Hana Mandlikova, the woman most people believe should have been seeded second in the U.S. Open tennis championships, barely survived her opening-round match tonight.

Mandlikova, whose fifth seeding was the subject of much controversy last week, fought off a match point and got through an excruciating second set tie breaker to beat Mary Lou Piatek, 6-7, 7-6, 6-3.

Piatek, the 18th-ranked woman player in the world, kept Mandlikova pinned on the base line for much of the brisk evening with a fine forehand before tiring in the third set. "The first match here is always the toughest for me," Mandlikova said. "I think I had a very tough draw to play Mary Lou first because she is a very good player. She played good tennis tonight."

Mandlikova was the only seeded player to flirt seriously with disaster on an opening day lengthened considerably by three rain delays totaling nearly 3 hours. Twenty-five of the day's 64 scheduled matches were postponed.

Among the men, top-seeded John McEnroe got a brief shock from Juan Nunez, the 193rd-ranked player in the world, before beating the determined Chilean, 6-7, 6-1, 6-3, 6-2. Third-seeded Ivan Lendl coasted to a 6-2, 6-2, 6-2 victory over Sweden's Hans Simonsson. The fourth seed, Jimmy Connors, easily beat John Lloyd, husband of Connors' former fiance Chris Evert Lloyd, 6-0, 6-0, 6-2. In the featured evening matches, fifth-seeded Jose-Luis Clerc defeated Brad Drewett, 6-4, 6-3, 6-3, and Eliot Teltscher defeated Victor Amaya, 6-2, 6-2, 6-4.

The only seeded men's player to lose was No. 14 Wojtek Fibak of Poland, a 7-6, 6-4, 7-6 victim of South Africa's Kevin Curren.

The best men's match of the day was between nonseeds Stan Smith and John Sadri, Smith gallantly coming back from two sets and a match point down to win, 5-7, 6-7, 7-5, 6-4, 7-6. Because of the rain, it took almost 7 hours to complete the 4 hour 32 minute match.

The women did not follow form as closely.

Third-seeded Tracy Austin was the only seed who had an easy time. She beat Britain's Anne Hobbs, 6-1, 6-2. But 13th-seeded Regina Marsikova and 16th-seeded Dianne Fromholtz were beaten. Marsikova was beaten badly by 33-year-old Rosemary Casals, 6-2, 6-2, and Fromholtz was never in her match, losing to Anne Smith, 6-3, 6-3.

But the match of the day was Mandlikova-Piatek. Piatek, 20, is a rising player who won her first tournament several weeks ago in Richmond. She had Mandlikova in trouble most of the first two sets but could never put her away in a match that saw 19 service breaks in 33 games.

"When she needs a point badly, she always seems to have the shot," Piatek said. "There were a few points where I thought I had passed her or I thought I had hit a winner and she somehow got to the ball. That's what makes her so tough. She can do so many different things."

That was most evident in the second set tie breaker after Mandlikova, leading 6-3, had blown three set points and appeared ready to be upset. At that point, Mandlikova hit a backhand down the line for a winner, then went crosscourt with a forehand for the set. Although Piatek led briefly at 2-0 in the final set, Mandlikova was clearly the stronger player, winning five games in a row to take control of the match for the first time.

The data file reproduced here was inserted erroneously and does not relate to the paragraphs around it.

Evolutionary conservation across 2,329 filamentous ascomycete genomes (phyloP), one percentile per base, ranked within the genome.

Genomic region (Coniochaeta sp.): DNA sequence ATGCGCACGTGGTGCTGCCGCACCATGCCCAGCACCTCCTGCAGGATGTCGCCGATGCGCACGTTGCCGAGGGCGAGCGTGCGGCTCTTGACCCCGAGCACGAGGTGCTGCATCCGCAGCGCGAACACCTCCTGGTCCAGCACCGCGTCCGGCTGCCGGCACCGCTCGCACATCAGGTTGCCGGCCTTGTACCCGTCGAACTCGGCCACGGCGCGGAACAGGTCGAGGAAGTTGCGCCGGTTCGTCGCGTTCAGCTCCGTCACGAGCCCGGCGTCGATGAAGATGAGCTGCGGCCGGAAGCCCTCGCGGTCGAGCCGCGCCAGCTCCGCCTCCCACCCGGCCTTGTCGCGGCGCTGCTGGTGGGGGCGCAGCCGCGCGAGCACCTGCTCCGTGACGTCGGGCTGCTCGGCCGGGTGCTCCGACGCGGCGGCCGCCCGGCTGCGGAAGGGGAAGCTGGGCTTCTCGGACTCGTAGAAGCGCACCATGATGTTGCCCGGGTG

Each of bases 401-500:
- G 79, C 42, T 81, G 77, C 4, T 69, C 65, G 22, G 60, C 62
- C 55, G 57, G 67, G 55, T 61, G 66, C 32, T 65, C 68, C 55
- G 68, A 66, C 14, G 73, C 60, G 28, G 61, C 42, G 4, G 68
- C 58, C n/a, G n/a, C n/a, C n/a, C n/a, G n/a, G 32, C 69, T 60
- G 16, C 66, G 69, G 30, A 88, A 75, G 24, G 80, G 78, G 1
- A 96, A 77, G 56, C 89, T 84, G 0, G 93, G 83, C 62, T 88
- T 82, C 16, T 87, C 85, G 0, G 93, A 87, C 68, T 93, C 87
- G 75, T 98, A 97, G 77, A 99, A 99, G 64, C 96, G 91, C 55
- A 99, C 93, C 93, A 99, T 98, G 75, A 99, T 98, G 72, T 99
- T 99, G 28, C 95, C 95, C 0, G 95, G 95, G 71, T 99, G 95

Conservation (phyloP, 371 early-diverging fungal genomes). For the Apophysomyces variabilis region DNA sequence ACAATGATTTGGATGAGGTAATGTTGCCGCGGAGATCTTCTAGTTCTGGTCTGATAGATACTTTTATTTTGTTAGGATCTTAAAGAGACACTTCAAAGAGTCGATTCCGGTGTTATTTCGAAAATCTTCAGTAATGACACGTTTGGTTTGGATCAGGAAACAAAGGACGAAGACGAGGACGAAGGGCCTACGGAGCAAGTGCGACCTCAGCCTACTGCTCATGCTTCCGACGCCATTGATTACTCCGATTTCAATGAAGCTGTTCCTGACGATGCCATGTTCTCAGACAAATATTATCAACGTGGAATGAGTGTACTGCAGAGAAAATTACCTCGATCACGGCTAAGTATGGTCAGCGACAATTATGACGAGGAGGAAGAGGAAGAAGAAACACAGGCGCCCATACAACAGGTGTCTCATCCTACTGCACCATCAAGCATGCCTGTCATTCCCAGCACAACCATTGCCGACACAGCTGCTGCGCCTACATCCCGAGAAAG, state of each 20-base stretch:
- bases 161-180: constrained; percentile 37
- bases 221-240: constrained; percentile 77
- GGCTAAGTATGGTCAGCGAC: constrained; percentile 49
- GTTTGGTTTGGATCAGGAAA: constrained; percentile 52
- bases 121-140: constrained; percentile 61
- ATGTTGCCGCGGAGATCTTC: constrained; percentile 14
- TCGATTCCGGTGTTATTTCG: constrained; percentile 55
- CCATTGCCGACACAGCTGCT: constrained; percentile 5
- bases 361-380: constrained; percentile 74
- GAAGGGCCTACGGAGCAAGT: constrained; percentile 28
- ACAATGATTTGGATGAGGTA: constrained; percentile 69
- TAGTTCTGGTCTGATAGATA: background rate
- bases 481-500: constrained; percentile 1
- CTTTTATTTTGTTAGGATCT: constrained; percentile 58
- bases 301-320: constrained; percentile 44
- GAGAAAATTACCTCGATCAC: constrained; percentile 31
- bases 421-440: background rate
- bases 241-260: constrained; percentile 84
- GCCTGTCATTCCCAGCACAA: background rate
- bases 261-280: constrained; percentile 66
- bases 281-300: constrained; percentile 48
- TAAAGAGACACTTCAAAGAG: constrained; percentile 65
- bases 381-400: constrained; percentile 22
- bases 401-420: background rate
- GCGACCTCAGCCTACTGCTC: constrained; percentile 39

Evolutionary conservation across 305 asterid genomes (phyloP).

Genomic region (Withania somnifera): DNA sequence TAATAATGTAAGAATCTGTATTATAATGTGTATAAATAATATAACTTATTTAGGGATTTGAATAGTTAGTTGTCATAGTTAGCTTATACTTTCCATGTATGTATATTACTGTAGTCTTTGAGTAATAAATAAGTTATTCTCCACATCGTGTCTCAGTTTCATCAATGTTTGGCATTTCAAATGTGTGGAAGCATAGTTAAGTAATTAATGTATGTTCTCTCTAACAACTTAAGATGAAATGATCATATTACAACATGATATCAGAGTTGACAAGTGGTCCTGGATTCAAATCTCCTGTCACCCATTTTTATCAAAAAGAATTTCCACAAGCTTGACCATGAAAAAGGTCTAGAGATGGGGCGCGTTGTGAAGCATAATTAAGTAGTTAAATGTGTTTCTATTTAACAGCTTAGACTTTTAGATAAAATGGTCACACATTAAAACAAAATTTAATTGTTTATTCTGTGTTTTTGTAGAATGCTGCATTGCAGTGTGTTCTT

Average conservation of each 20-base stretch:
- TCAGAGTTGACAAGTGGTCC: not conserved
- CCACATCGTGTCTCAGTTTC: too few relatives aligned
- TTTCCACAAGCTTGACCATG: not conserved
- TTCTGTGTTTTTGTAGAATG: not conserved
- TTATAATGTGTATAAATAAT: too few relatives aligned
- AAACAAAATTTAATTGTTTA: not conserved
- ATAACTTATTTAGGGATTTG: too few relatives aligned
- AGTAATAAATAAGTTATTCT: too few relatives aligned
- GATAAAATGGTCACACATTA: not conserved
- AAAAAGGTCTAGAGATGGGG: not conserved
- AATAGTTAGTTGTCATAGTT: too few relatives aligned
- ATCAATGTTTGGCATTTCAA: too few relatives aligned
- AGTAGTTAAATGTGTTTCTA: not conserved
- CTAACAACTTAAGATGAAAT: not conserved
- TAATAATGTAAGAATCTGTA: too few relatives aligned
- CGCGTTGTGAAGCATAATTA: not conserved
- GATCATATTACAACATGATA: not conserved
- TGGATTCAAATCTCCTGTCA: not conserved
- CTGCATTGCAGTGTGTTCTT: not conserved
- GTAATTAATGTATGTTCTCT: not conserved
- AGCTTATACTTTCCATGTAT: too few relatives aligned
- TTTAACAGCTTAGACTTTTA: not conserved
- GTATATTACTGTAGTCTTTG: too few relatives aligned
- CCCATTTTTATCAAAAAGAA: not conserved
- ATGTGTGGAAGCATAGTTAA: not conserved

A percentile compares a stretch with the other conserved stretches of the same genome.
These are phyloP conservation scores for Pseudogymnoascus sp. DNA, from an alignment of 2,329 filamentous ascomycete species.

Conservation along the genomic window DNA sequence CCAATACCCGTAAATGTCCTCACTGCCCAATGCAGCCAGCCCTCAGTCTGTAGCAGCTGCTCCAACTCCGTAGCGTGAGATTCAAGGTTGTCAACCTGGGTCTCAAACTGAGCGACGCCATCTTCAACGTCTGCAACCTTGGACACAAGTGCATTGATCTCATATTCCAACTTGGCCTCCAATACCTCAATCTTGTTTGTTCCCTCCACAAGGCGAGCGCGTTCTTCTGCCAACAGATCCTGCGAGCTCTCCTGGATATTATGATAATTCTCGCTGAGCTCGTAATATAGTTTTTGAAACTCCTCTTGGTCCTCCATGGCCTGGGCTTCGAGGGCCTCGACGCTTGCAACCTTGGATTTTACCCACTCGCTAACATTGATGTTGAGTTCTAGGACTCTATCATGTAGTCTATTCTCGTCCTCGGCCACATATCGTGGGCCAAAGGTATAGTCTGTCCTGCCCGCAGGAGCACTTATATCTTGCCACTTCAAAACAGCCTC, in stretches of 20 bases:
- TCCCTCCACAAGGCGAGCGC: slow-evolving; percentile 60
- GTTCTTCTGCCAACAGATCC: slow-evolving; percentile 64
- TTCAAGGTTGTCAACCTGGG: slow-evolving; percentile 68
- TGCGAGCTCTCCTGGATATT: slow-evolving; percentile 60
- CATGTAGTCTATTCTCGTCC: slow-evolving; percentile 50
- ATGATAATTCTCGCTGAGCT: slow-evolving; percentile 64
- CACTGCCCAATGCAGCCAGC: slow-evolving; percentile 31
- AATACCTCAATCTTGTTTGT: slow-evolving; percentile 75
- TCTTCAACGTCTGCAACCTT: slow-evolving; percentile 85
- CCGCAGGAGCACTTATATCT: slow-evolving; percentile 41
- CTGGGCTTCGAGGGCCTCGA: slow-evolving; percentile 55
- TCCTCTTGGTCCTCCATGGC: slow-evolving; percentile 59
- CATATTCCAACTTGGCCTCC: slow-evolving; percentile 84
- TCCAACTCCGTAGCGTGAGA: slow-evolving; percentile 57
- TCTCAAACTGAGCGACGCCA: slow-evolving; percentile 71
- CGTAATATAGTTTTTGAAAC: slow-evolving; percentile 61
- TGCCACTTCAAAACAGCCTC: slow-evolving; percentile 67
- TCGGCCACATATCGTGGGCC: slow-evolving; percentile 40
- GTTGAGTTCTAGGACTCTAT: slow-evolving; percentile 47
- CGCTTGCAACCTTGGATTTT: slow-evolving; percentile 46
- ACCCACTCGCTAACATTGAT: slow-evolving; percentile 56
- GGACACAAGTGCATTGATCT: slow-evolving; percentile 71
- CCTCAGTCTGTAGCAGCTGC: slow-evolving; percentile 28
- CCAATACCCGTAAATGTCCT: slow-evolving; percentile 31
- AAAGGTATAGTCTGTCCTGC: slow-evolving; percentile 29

"I had trouble getting started in the beginning," Mandlikova said. "I wasn't moving well the first two sets, but part of it was her; she played well. At the big tournaments, I play better every round. Everyone in this room knows I should be seeded second. Even Chris said that. I won the French and reached the final at Wimbledon. I guess I will just have to beat them all."

Aside from Mandlikova's scare, the match that caused the most stir, naturally, was McEnroe's.

He started badly, losing his serve at love in the first game.

Nunez, whose biggest victories have been over Rick Fagel and Bruce Nichols, was hitting all-out on every shot, going for winners and serving well. In the middle of the set he had what was left of the crowd of 19,153 on his side, and McEnroe was beginning to grumble.

Still, McEnroe appeared to have recovered when he broke Nunez to even the set at 5-5, and, at 6-6, take a 5-0 lead in the tie breaker. But, to the surprise of everyone, Nunez hit four straight winners, two off McEnroe's second serves. McEnroe hit a forehand wide to make it 5-5 and the players traded winners to make it 6-6.

Nunez then hit a forehand crosscourt past a stunned McEnroe and a service winner for the set as the crowd began to stir, thinking it might be witnessing the biggest upset in tennis for some time.

That, though, lasted only as long as the 2 hours of rain could delay the inevitable. McEnroe did not play that much better, but Nunez could not maintain his early pace and McEnroe was out of trouble.

Except, of course, with the umpire. McEnroe jousted with Ken Slye of Alexandria, Va., throughout the match. He disputed let calls, was given one delay-of-match warning, got a penalty point for slamming a ball off the scoreboard because he was upset over a bad shot, and drew hoots and laughter when he bowed mockingly to Slye after the umpire ordered him to stop arguing and start playing.

But, after his faltering start, McEnroe never lost serve again, winning his 15th straight match here, dating back to a 1978 semifinal loss to Connors.

"I feel pretty good coming in here; winning Wimbledon helped me," McEnroe said. "It's a little disappointing to have the crowd against you in your home town, but it's not that important."

McEnroe was almost diplomatic in talking about Slye: "He was inconsistent, that's what I didn't like, but what I think doesn't matter."